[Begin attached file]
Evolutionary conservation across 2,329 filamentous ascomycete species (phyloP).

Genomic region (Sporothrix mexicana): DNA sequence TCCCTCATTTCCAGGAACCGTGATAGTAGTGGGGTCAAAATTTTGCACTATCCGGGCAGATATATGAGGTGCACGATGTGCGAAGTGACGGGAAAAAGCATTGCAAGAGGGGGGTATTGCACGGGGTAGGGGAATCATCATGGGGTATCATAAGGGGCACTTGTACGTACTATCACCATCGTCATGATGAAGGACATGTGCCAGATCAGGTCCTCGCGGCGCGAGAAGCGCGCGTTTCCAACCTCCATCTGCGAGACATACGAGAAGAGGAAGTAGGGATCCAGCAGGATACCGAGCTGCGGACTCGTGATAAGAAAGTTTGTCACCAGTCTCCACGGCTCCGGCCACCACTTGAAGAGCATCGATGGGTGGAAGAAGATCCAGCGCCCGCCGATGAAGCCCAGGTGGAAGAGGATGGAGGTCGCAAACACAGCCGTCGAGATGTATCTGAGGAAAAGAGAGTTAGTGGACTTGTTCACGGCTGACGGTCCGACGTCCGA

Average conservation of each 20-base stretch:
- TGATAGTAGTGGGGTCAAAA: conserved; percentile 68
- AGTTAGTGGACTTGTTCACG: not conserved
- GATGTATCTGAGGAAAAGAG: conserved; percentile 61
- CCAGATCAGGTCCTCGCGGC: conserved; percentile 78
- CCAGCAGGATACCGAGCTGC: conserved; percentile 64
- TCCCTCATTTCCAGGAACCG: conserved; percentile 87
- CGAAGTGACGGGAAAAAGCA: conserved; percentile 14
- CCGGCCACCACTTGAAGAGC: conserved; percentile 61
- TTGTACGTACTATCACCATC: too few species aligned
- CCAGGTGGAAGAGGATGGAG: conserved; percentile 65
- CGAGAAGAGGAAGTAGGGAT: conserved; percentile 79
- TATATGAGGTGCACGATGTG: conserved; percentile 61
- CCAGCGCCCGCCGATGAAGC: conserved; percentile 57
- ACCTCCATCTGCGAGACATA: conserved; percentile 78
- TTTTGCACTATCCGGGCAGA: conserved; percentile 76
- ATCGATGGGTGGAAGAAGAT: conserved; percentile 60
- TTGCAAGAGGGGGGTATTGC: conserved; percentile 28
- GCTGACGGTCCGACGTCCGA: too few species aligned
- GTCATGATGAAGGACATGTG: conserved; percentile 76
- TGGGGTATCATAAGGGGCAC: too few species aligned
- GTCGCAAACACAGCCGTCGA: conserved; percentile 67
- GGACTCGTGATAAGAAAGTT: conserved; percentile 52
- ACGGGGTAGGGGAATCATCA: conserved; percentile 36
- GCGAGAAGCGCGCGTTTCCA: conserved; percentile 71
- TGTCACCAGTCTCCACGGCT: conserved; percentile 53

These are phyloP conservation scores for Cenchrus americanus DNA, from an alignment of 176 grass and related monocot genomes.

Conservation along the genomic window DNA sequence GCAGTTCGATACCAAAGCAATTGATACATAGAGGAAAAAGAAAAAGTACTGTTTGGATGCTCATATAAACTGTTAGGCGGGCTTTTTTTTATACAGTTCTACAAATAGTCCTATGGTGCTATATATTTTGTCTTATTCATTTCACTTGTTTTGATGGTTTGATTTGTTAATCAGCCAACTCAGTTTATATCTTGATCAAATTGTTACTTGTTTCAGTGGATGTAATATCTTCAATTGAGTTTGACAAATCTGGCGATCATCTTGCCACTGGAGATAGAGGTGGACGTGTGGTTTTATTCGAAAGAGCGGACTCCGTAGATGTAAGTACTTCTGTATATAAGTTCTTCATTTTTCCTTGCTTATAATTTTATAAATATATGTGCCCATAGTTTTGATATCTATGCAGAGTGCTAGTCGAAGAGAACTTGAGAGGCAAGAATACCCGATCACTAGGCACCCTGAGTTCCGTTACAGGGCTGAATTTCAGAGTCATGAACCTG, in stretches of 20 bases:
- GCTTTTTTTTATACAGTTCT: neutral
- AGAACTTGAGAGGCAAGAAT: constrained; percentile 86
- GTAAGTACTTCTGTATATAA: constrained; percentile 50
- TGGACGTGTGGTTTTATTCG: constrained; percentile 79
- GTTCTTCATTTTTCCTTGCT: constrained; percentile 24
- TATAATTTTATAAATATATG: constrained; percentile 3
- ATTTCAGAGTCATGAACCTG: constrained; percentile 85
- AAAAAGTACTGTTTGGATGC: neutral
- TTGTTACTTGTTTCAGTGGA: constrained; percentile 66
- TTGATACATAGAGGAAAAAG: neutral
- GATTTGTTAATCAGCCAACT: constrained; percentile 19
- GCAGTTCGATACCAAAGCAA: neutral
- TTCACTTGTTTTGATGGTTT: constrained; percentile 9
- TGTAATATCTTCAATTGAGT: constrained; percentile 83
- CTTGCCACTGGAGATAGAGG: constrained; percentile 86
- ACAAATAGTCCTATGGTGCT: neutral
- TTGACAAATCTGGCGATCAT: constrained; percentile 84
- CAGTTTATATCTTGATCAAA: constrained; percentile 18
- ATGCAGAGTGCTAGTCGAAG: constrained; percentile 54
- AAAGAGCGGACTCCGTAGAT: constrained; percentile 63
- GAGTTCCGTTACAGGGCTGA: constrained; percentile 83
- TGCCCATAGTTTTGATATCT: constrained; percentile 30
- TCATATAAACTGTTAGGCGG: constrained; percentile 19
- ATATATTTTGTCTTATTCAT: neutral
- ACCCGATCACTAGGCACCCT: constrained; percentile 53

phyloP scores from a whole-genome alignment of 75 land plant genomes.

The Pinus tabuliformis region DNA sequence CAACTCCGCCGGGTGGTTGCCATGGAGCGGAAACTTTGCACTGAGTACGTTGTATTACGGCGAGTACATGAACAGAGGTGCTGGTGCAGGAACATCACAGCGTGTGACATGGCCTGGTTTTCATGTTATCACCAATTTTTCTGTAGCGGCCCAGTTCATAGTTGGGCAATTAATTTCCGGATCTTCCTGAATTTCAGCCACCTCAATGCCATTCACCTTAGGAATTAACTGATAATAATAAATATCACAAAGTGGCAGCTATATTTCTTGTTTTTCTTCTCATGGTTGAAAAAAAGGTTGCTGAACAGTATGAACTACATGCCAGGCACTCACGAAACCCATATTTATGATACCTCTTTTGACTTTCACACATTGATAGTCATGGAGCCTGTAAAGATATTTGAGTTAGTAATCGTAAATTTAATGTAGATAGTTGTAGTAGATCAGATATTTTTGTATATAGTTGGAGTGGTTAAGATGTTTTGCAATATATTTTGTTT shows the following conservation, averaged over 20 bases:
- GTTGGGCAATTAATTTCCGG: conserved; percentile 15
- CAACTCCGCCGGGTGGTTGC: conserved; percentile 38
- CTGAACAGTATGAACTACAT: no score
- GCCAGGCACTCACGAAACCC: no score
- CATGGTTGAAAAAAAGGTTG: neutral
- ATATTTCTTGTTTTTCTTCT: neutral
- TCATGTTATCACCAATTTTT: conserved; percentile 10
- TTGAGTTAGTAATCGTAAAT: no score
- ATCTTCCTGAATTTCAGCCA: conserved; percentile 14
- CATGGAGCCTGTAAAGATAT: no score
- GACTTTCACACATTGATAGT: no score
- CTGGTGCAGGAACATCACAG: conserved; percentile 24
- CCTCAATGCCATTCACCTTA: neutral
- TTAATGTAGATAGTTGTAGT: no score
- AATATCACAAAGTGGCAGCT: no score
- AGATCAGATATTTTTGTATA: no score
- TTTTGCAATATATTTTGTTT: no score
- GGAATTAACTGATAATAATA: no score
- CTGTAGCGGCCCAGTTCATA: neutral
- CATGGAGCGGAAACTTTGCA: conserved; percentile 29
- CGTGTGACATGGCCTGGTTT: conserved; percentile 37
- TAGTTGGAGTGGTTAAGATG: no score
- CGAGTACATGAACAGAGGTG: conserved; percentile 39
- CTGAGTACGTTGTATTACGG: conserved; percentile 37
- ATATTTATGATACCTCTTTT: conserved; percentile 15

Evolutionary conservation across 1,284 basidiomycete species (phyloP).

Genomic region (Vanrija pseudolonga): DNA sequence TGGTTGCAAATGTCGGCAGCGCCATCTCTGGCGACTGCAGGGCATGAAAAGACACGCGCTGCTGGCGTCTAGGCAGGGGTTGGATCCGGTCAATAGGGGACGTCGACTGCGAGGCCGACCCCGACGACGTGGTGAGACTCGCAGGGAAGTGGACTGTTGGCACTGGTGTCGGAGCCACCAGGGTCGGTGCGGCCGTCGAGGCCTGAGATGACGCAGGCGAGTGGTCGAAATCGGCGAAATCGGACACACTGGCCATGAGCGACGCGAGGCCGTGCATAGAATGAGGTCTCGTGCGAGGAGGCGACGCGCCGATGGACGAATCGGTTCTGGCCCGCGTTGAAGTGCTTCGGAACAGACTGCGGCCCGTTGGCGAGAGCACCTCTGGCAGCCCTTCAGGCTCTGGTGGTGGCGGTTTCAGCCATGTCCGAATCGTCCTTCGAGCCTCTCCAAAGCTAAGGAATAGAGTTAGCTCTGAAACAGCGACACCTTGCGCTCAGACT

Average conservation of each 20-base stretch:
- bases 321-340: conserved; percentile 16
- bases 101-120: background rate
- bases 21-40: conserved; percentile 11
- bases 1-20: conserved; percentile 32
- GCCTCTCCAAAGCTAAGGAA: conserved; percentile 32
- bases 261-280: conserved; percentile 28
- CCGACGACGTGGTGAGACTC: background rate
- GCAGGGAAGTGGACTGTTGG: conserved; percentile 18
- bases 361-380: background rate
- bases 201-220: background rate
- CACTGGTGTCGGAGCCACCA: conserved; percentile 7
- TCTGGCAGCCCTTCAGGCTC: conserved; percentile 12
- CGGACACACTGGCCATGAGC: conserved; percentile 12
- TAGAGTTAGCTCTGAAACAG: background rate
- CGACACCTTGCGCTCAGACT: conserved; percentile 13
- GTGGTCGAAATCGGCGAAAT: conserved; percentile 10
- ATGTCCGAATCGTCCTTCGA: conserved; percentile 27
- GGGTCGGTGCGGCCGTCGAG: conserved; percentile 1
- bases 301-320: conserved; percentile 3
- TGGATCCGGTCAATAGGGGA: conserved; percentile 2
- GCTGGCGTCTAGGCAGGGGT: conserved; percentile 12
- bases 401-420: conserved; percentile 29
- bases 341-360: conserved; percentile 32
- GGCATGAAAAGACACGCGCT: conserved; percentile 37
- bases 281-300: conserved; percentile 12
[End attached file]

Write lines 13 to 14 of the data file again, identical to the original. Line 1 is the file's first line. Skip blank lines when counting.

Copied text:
- CCAGGTGGAAGAGGATGGAG: conserved; percentile 65
- CGAGAAGAGGAAGTAGGGAT: conserved; percentile 79